Tens of millions for CAM research – and it’s all on your dime (Jann Bellamy)  The Federal Funding Accountability and Transparency Act of 2006 was enacted to empower citizens to hold the government responsible for wasteful spending. Millions are being spent on research into acupuncture, chiropractic, naturopathy, homeopathy, and improbable treatments like chelation for heart disease. It’s time to stop wasting government money that could be better spent on more plausible areas of research.

That’s So Chiropractic (Mark Crislip)  A study attempted to correlate spinal health to overall wellness by dissecting 75 human cadavers and attributing diseases of the internal organs to misalignments of the vertebrae. Another trial with only 14 patients and no controls purported to show that chiropractic effectively treats autism. Such studies are methodologically horrible and useless. Chiropractors continue to discourage vaccination, to deny the risks of neck manipulations, and to offer unsubstantiated theories; and yet they want to become primary care providers!  

 
Take a Stand for Skepticism! PDF Print E-mail
James Randi
Written by James Randi   
sustained.jpg

We need your help to create a world where everyone has access to the tools of science and critical thinking, and charlatans can’t get rich by deceiving others.

For less than $3.70 a week, you can help expose dangerous frauds, support skeptical teachers, and educate and inspire the next generation of critical thinkers. 

The JREF's monthly donors are dedicated skeptics and critical thinkers who commit as little as $16 a month to provide year-round support for our shared mission. 

Please click here to join with our other monthly donors today in support of our important mission. It only takes a minute to make a big difference for our humble organization.

Sincerely,

James Randi
Founder

 

Read more...
 
Randi Speaks: The 2008 Pigasus Awards PDF Print E-mail
James Randi Speaks
Written by Jeffrey Wagg   

Every year on April 1st, the JREF gives out the Pigasus awards; a dubious honor to people or organizations that have done their best in the past year to snuff out science and promote irrationality. Randi talks about the 2008 winners, who receive no plaques, trophies, or banners: just the knowledge that they're getting publicity... but probably not the kind they want.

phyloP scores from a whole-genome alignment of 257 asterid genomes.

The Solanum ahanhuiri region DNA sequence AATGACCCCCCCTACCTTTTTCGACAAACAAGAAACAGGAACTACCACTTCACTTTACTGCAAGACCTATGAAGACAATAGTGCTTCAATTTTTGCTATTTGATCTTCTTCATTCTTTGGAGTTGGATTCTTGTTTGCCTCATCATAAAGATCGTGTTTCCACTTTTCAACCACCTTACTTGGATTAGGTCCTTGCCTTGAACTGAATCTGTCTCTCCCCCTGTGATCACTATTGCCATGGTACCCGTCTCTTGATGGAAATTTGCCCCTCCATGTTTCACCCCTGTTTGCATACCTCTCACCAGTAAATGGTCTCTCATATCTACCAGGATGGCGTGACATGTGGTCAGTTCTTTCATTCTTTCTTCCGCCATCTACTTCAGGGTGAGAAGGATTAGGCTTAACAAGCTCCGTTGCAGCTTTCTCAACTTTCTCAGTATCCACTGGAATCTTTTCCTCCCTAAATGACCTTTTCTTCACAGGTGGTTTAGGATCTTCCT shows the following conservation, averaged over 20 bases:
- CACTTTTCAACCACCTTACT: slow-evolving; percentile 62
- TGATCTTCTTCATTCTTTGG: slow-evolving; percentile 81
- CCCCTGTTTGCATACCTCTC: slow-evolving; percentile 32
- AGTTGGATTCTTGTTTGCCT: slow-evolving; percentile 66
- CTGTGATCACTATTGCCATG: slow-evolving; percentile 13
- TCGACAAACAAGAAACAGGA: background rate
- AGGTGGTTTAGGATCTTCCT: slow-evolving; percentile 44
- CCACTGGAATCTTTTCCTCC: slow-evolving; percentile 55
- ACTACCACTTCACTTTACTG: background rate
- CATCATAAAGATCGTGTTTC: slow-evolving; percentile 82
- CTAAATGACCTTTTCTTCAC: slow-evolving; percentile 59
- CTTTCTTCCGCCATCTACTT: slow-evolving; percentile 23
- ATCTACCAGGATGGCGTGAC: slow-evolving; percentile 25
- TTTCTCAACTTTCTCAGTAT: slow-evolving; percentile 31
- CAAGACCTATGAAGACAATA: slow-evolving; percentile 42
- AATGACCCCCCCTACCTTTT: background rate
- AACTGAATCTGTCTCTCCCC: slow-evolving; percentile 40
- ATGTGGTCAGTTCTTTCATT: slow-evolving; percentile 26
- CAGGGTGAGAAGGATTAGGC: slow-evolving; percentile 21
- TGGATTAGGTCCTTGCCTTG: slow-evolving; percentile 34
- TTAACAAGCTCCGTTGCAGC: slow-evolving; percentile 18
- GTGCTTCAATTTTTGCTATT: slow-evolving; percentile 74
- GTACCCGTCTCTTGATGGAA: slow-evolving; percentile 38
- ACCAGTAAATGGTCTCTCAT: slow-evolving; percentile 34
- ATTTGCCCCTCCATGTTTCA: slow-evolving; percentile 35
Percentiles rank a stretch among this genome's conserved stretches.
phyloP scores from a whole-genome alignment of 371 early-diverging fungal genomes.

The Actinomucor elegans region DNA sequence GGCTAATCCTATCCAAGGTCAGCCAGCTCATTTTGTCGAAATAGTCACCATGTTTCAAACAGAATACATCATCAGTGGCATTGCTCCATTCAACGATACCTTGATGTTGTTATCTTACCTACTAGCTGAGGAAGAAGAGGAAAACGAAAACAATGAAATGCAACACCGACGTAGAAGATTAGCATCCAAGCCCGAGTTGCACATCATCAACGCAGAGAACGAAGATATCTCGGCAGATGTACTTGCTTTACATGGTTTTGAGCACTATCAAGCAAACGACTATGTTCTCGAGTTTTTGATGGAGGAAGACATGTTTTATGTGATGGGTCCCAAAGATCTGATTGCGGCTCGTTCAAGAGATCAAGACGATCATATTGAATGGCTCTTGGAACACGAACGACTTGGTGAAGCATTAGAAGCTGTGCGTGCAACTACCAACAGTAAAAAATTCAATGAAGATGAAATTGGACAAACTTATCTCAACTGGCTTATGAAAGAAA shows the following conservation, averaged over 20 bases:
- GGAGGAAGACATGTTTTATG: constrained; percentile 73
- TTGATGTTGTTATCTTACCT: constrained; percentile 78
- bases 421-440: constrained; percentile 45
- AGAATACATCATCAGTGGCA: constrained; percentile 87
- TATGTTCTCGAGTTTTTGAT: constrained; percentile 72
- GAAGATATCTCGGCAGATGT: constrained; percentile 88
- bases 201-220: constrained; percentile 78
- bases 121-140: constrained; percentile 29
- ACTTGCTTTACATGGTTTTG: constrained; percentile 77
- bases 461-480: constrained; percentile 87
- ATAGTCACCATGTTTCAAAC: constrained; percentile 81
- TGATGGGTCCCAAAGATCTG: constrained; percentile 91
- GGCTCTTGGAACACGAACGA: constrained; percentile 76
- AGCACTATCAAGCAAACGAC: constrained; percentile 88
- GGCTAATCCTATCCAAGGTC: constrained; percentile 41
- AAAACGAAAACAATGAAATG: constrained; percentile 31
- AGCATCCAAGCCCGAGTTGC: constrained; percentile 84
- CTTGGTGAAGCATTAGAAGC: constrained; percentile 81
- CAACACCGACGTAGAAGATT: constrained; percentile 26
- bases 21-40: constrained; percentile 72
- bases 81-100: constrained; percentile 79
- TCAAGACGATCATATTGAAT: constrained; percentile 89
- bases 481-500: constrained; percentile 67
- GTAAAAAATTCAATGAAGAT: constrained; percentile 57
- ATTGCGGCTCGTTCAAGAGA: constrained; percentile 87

[Note: We became aware after making this video that Pigasus winner Dr. Colin Ross has recently reactivated his Million Dollar Challenge claim. While the video is still technically correct, we thought it fair to add this.]

To leave a comment please visit YouTube, and you can read the announcement itself on the 2008 Pigasus Awards page.

 
Giving Thanks PDF Print E-mail
Newsflash
Written by James Randi   

James RandiDear Friend,

As Thanksgiving approaches here in the United States, and we gather with loved ones, I can't help but pause and reflect on the work we do at the JREF, and how grateful we all are for the support from folks like yourself.

Concerned and dedicated skeptics and science advocates like you drive all the work we do combatting unreason and promoting critical thinking at the grassroots, in classrooms, at conferences, in the media, and on our speaking tours.

And as we look to the year ahead, I know that our work will continue to be difficult. Promoting skepticism is in many ways an uphill battle — but it is so worthwhile. And I also know that with your continued support we are ready for the challenges ahead.

So from all of us at the JREF, and from my family to yours, I want to wish you a very happy Thanksgiving.

Sincerely,

Randi's signature

James Randi